Try this: Instead of sending obligatory Christmas or holiday cards to a growing list of family, friends, and associates, send your heartfelt wishes to those you do NOT get along with well. One year, I sent Christmas cards to a few co-workers I just couldn’t get close to for some reason. It helped me open my heart, and they were genuinely surprised and grateful. Reaching out to those you have a challenging relationship with is a great way to give more than lip service to the holiday message of joy and goodwill.
4. Give unexpected gifts. The most touching and meaningful gifts are often the ones that come unexpectedly, not just on birthdays or anniversaries or holidays. “It is well to give when asked,” wrote the poet Kahlil Gibran, “but it is better to give unasked, through understanding.”
Try this: Appreciate another’s heart and give spontaneously—perhaps a bunch of flowers to celebrate a project well done, a special book to thank a neighbor for his kindness, or a beautiful card with a personal message to cheer up a troubled friend.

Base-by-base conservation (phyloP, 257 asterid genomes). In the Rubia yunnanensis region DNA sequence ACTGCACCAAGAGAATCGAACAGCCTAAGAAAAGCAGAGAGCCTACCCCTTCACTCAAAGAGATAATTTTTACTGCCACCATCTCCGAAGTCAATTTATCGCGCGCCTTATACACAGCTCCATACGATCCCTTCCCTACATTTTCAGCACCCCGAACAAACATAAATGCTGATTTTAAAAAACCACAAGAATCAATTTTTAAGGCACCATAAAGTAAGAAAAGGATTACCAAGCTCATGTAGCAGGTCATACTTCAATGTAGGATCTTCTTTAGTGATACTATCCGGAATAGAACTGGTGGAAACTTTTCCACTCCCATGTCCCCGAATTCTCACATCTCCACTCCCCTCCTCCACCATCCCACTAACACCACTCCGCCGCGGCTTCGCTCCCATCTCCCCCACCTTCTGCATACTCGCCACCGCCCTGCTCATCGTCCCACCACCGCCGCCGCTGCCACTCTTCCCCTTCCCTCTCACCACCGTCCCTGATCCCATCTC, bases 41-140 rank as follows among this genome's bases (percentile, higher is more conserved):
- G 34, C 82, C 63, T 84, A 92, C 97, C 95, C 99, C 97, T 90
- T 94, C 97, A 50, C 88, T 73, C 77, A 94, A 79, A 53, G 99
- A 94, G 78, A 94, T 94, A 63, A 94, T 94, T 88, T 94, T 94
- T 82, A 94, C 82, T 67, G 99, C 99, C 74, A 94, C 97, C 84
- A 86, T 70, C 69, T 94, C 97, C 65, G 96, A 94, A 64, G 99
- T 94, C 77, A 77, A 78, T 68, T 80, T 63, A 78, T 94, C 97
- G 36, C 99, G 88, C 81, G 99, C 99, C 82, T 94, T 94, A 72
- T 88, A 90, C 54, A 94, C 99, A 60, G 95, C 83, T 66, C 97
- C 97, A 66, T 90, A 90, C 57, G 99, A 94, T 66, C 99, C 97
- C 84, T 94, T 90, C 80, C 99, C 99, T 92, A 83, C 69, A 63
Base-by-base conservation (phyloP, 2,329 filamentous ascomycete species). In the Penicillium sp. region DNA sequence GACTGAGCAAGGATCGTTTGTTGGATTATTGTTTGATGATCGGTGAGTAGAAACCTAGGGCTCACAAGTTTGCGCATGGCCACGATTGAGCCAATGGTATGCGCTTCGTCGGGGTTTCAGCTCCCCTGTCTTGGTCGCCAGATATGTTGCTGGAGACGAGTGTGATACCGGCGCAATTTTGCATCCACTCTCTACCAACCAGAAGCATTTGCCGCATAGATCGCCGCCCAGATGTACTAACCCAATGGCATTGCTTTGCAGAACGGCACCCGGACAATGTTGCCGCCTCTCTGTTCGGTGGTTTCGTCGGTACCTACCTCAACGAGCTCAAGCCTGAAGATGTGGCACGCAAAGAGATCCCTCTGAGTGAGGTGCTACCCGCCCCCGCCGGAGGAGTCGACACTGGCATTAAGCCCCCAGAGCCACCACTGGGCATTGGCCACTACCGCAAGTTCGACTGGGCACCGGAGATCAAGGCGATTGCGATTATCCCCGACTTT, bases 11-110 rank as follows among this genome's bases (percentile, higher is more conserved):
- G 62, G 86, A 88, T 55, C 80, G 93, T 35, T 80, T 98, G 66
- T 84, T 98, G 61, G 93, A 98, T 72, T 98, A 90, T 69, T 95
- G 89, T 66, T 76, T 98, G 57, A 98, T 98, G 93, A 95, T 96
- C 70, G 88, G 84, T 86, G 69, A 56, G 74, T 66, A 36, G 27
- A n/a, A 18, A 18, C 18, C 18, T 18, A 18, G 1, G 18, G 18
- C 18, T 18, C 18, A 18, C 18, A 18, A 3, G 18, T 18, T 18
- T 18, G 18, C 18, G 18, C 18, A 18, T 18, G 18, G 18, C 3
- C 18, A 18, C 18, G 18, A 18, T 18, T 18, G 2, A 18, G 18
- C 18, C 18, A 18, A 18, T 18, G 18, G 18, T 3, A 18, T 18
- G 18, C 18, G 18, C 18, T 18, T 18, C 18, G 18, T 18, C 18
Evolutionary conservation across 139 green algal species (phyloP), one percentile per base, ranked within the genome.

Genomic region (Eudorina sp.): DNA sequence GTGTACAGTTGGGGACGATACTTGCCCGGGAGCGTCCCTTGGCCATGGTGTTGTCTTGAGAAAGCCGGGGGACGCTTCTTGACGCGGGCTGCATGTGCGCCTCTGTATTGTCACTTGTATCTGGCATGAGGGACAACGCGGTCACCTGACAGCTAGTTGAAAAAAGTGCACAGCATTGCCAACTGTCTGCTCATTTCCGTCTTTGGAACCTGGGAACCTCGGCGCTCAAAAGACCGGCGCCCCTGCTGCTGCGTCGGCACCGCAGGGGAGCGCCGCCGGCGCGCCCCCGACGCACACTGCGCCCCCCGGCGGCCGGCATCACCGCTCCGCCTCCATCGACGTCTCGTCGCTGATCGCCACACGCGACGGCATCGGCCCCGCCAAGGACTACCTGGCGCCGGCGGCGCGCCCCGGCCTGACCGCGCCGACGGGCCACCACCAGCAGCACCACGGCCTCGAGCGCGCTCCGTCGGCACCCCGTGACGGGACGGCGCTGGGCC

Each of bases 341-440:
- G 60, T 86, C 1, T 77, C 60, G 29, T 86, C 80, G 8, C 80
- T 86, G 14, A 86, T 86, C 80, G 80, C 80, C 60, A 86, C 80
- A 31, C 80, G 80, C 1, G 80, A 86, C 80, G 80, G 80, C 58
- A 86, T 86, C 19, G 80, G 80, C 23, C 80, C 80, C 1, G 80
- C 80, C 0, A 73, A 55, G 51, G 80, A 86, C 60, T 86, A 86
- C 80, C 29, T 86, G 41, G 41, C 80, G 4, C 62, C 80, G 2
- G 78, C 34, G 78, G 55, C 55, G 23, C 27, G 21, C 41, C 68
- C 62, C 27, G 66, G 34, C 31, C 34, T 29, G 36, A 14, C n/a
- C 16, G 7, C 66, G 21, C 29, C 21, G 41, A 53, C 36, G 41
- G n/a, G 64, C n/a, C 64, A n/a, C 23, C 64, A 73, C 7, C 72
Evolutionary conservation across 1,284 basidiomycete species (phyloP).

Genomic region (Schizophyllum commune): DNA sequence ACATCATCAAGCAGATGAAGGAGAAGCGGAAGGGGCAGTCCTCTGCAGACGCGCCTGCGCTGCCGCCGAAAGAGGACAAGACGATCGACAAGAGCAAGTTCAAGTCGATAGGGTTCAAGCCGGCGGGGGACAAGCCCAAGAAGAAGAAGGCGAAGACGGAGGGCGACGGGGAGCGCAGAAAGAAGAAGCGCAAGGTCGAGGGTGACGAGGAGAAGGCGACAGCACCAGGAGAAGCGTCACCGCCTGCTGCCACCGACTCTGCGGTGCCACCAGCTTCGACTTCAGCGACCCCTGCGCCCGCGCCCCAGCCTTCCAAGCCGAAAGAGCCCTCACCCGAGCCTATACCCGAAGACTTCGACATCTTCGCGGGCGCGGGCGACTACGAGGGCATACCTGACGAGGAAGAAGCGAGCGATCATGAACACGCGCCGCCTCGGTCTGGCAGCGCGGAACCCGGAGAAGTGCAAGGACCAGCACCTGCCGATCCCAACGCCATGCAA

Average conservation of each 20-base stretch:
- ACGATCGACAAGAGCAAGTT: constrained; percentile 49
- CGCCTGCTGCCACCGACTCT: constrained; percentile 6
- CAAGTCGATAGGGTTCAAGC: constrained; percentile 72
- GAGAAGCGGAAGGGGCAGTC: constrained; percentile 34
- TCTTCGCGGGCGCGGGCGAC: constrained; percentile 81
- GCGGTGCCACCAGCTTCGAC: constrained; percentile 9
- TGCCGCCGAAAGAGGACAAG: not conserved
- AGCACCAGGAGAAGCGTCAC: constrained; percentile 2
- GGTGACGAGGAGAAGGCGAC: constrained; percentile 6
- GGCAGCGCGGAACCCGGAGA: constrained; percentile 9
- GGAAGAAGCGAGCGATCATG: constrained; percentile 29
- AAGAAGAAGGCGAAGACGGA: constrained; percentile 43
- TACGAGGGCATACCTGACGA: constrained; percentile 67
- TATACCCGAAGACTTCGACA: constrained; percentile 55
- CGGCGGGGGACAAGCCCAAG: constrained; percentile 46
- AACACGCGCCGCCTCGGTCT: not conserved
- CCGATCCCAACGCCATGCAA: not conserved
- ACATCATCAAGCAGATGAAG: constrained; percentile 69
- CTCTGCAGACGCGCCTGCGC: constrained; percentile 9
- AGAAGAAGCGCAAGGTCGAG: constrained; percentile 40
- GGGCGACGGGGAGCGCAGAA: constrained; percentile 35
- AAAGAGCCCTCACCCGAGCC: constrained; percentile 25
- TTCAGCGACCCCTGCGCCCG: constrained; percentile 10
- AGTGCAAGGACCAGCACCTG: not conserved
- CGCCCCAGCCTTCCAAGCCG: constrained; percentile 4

5. Ask compassionate questions. It’s not always easy to open your heart and give when the person you are with is like a caged tiger ready to pounce. “What’s wrong with her?” we mutter, instead of realizing that grumbles, complaints, and angry outbursts can be SOS calls for support. People need the gift of your heart the most when they seem to deserve it the least.
Try this: When someone in your life is pushing your buttons, try to catch yourself before you criticize or ask condescendingly, “What’s the matter with you?” Ask more helpful questions, such as “Why are you hurting and what can I do to help you right now?” You can’t solve others’ problems for them, but you can provide a safe space that invites them to understand what they are feeling and to articulate their needs. Opening your heart and asking compassionate questions honors others and honors your relationship with them. What better gift can you give?
HONOR YOURSELF: The Inner Art of Giving and Receiving by Patricia Spadaro, published by Three Wings Press, paperback (240 pages) – Available from Watkins Books. Patricia Spadaro is the author of the award-winning book Honor Yourself: The Inner Art of Giving and Receiving, an inspiring guide to giving your best gifts by learning to honor your own needs, celebrate your unique voice, let go of painful endings, and give with your heart. Patricia has also coauthored